One of many pieces of the Affordable Care Act (also known as Obamacare) that Republicans plan to do away with is a tax on indoor tanning bed services that was implemented in 2010.

Why? According to Congressman Jason Smith, R-MO, one of the reasons is that the tax discriminates against women.

“What I found on Google is roughly 80% of who’s taxed are women,” he said at a meeting of the House Ways and Means Committee this week. “So out of the $600 million that has been created by this tax … $480 million has come from the backs and the pockets of women.”

“Today’s International Women Day,” Smith continued. “It’s interesting that no one is bringing that up.” He then proposed that if the government was going to tax tanning beds, it might as well tax the sun—which, he said, according to his internet research, actually causes more skin cancer.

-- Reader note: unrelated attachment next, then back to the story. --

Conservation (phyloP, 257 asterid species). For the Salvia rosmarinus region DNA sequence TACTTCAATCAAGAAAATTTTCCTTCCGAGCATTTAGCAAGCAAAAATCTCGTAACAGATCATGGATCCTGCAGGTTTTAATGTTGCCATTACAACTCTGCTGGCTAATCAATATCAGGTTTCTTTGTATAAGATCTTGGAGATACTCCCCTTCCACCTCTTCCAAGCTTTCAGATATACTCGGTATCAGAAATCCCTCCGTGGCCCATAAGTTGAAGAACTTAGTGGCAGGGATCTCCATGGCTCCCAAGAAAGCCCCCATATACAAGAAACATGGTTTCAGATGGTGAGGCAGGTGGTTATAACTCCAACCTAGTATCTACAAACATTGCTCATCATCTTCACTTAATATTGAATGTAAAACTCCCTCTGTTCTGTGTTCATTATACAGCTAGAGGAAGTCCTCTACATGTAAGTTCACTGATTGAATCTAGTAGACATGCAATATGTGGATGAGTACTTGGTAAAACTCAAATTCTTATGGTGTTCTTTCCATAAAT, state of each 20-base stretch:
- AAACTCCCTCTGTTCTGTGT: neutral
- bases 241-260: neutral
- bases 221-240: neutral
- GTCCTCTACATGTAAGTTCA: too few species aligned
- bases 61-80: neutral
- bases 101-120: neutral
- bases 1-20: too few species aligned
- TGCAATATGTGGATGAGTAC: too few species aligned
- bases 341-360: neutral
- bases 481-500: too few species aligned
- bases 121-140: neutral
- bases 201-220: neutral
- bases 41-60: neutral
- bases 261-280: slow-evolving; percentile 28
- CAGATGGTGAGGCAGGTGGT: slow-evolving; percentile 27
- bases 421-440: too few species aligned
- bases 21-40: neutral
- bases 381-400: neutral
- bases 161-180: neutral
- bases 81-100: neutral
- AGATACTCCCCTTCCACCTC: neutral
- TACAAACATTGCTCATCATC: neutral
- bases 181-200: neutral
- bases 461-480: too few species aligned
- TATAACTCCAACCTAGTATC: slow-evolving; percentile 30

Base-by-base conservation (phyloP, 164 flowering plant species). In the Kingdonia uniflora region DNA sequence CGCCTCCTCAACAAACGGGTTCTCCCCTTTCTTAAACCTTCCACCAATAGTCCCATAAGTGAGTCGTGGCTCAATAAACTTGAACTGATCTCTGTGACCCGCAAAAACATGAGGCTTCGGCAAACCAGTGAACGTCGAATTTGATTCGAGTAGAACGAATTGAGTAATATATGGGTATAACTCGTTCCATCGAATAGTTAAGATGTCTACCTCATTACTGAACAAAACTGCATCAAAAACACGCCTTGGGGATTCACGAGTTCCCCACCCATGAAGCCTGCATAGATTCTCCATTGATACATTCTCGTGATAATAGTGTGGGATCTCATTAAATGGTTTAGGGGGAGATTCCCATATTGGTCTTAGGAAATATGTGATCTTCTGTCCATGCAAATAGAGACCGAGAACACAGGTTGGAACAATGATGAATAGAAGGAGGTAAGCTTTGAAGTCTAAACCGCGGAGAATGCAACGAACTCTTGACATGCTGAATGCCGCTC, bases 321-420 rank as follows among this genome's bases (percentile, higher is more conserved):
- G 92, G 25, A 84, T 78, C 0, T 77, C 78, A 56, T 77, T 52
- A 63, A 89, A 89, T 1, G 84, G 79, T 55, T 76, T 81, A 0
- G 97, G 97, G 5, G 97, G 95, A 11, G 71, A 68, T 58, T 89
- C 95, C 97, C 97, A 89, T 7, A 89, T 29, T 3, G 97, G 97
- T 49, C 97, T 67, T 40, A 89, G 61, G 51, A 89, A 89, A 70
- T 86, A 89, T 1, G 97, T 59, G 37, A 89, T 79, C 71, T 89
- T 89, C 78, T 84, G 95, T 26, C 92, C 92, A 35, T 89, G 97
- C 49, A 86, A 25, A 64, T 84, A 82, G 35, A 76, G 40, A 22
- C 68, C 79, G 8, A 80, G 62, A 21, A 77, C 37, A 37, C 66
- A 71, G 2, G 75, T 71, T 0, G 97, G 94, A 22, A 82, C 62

But dermatologists say there’s good reason for the tax—and that by acting as a deterrent against tanning, it has the potential to protect more women, and men, than it hurts.

The 10% tax affects most facilities that offer tanning booths or beds, which are required to collect this tax from customers. (It does not apply to spray-on tanning services, topical creams and lotions, physical fitness facilities that meet specific criteria, or to phototherapy services performed at licensed medical practices.)

Critics argue that the tax has forced tanning salons to close and resulted in lost jobs, and some have claimed that it’s racist against people with light skin; now, Smith says it disproportionately hurts women. In the same meeting, Congressman Jim Renacci, R-OH, argued that tanning “actually could be healthy,” according to some studies. (He did not specify which studies.)

But dermatologists beg to differ.